Barrett and friends infer from the first half of these unexceptionable facts that children are hardwired to believe in a supreme being. Not only does this ignore the evidence from developmental psychology about the second stage of cognitive maturation, but is in itself a very big – and obviously hopeful – jump indeed. Moreover it ignores the fact that large tracts of humankind (the Chinese for a numerous example) have no beliefs in a supreme being, innate or learned, and that most primitive religion is animistic
Barrett responded by complaining:
Had Grayling attended the seminar as Brown did (or read my book, Why Would Anyone Believe in God?), he would know that I do not say that religion is "hardwired" or "innate" – rather that children have propensities to believe in gods because of how their minds naturally work.
Well, luckily a video of the talk is archived at the Faraday Institute, (listed under Brain/Psychology). So we can see for ourselves what all the fuss is about.

The first 20 minutes or so is stuff we've heard before from the likes of Scott Atran and Pascal Boyer - children seem to be programmed to see intention and design, rather than happenstance and random chance. Of course, this is true of adults too. Humans in general tend to err on the side of seeing patterns where there are none. But it's especially true of young children.

The more interesting bit starts at around 21 minutes, when Barrett starts discussing his own work on infant understanding of the mental states of other people.

What he shows is that 3-year-olds think that their parents have god like omniscience - they know everything that the child knows. And when you ask them about god, they think the same. It's not till kids reach 5 years that they understand that their parents do not know what's going on inside their own head, and that there are things that only they know.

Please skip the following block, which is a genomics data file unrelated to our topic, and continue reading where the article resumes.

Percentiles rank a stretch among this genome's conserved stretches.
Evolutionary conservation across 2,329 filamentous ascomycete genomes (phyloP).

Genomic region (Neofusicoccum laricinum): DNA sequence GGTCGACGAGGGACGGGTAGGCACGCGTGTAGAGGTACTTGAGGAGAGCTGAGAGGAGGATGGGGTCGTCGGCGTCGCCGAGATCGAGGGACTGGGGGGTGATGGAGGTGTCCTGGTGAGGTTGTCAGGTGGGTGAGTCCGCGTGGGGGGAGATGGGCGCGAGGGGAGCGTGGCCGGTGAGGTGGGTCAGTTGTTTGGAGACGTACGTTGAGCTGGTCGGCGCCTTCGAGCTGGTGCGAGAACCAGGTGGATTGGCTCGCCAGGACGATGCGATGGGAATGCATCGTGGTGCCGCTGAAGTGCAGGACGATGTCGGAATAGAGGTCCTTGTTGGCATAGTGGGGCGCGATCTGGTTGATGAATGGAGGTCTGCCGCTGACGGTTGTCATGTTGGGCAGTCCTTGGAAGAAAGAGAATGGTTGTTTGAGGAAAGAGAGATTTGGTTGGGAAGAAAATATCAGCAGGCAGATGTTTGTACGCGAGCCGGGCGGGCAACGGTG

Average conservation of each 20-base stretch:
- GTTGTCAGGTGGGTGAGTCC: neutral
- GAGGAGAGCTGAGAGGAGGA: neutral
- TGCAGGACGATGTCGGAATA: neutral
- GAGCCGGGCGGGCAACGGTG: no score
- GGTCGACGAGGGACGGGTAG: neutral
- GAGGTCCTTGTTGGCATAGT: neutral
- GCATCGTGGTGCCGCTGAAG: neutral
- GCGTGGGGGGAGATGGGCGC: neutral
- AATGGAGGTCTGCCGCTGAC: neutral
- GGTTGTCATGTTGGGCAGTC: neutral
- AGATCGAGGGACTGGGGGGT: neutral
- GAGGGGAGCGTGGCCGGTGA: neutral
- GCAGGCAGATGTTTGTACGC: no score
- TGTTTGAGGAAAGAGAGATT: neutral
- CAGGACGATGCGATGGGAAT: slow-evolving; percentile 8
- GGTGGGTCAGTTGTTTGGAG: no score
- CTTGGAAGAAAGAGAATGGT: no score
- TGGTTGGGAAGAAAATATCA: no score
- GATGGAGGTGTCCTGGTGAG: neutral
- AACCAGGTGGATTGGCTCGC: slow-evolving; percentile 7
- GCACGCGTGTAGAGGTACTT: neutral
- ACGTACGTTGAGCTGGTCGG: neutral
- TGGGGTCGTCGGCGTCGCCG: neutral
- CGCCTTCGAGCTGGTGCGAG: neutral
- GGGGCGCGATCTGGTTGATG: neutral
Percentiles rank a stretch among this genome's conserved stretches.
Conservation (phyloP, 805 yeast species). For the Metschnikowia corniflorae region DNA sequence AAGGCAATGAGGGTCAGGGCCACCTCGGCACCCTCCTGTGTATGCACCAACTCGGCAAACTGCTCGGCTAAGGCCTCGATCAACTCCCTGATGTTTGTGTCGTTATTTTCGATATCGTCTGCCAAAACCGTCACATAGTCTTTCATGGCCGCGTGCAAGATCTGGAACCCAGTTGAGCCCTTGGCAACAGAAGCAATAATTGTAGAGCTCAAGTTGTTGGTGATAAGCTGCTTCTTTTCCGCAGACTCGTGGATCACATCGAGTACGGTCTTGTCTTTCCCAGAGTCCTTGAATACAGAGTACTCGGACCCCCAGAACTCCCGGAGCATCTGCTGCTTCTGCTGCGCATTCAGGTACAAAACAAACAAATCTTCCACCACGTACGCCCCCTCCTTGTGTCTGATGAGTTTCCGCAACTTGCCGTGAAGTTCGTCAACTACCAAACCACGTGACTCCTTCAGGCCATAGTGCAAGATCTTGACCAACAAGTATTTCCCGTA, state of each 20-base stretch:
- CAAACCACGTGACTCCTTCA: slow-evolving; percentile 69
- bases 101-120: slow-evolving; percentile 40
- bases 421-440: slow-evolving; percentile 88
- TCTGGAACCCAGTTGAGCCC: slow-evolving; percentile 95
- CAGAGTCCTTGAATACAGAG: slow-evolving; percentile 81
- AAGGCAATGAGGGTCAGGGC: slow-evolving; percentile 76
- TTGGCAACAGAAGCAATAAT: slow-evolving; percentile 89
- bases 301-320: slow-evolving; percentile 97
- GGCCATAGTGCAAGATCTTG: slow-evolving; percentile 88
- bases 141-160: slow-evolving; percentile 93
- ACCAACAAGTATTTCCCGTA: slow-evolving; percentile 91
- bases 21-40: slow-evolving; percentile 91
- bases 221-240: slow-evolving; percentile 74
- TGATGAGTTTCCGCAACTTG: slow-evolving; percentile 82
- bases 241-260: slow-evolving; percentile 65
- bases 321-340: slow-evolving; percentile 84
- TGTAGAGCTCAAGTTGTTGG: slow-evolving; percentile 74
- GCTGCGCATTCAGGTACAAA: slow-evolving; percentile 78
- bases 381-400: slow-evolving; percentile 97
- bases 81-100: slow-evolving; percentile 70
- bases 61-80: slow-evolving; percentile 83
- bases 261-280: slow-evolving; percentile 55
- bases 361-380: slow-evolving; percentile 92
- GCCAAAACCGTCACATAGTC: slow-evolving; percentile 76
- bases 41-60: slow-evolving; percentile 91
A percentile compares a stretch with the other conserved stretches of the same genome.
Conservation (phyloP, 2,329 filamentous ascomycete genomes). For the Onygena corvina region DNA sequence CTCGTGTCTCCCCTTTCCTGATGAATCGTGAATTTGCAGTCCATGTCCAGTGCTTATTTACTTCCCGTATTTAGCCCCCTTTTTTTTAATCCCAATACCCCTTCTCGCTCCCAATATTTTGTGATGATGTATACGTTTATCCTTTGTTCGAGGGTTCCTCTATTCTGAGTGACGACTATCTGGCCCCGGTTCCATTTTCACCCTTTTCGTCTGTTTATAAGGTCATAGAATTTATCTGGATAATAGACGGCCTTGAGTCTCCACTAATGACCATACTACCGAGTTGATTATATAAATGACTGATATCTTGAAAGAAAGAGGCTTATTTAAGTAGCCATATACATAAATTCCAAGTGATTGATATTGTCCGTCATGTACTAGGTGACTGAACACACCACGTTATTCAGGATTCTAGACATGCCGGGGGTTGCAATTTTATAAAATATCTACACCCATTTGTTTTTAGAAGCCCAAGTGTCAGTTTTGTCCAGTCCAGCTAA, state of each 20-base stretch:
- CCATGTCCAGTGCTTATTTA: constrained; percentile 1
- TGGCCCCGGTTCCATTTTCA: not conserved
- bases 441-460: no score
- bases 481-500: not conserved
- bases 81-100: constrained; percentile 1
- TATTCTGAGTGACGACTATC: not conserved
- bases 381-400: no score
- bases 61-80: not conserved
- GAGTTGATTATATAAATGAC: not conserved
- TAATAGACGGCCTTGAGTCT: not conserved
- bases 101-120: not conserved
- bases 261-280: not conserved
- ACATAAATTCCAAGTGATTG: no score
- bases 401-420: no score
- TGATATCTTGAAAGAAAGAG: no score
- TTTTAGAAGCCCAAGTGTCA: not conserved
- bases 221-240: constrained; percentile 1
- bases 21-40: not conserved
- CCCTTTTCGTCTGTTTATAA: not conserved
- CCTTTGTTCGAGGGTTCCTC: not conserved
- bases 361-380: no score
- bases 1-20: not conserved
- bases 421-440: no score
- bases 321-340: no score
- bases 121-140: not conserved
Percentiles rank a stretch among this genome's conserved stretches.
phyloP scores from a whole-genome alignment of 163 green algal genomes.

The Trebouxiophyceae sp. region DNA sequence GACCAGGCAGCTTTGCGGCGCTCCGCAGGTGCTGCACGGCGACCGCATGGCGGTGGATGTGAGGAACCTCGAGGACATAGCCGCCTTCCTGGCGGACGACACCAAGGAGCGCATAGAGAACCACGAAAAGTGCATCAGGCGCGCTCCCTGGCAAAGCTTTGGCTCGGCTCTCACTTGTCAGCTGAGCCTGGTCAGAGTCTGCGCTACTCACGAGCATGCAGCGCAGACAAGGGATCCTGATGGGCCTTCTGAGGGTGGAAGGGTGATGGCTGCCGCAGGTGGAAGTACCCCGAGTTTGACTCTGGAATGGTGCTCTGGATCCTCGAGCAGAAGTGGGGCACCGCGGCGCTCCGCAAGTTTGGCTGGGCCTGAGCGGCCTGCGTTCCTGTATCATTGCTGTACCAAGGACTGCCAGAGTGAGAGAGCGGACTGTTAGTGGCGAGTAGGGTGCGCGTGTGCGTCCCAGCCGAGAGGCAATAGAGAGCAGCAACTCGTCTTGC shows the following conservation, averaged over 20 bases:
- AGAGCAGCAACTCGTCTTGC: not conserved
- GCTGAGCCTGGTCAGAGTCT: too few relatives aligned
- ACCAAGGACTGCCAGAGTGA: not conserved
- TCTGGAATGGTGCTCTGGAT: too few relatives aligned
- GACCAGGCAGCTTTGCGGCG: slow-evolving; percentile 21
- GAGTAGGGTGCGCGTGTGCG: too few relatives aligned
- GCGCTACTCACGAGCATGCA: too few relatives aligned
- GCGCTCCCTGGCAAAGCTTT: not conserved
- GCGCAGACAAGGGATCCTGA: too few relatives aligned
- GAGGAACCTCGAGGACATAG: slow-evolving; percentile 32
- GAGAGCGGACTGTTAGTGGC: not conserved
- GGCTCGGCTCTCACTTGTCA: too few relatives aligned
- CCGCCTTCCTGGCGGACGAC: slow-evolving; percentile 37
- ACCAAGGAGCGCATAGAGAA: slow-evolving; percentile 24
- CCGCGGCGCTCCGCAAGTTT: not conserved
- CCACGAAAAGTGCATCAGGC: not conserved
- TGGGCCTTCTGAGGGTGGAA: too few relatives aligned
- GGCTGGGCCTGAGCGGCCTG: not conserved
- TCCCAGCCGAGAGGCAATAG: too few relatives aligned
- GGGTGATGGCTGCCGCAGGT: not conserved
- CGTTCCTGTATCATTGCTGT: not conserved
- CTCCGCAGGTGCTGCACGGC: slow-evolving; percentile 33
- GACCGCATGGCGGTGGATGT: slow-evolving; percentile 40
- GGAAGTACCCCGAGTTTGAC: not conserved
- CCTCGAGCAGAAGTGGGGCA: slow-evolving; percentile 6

But, when you ask 5 year olds about god, well, they still think that god knows everything (as do adult believers, of course). Barrett takes this as evidence that kids come with a 'correct' knowledge of god built in. Young kids get god right, and mum wrong, and he says of 5 year olds: "They are not dumbing down god, they are smarting up mom" (30 minutes).

Now these facts are indisputable. It's the interpretation that's open to question. As Barrett says in the Q&A session: "What we do with the interpretation, depending on our worldview, is a completely different issue. But at least we can agree on what the science is starting to show."

So whose interpretation is right? Is Barrett right that belief in an omniscient god is built in, and we have to be persuaded otherwise? Or is Grayling right that very young kids just aren't smart enough to figure out how minds work. And that when they learn that others can't actually read their mind, then they would extrapolate that to god too if it weren't for cultural indoctrination?

My money is on Grayling. I think it's pretty clear what's happening here. Young kids, like animals such as monkeys, simply don't have a theory of mind. They think that others know what's in their head, and of course when they are told about this invisible person called 'God' they extend these misconceptions to it.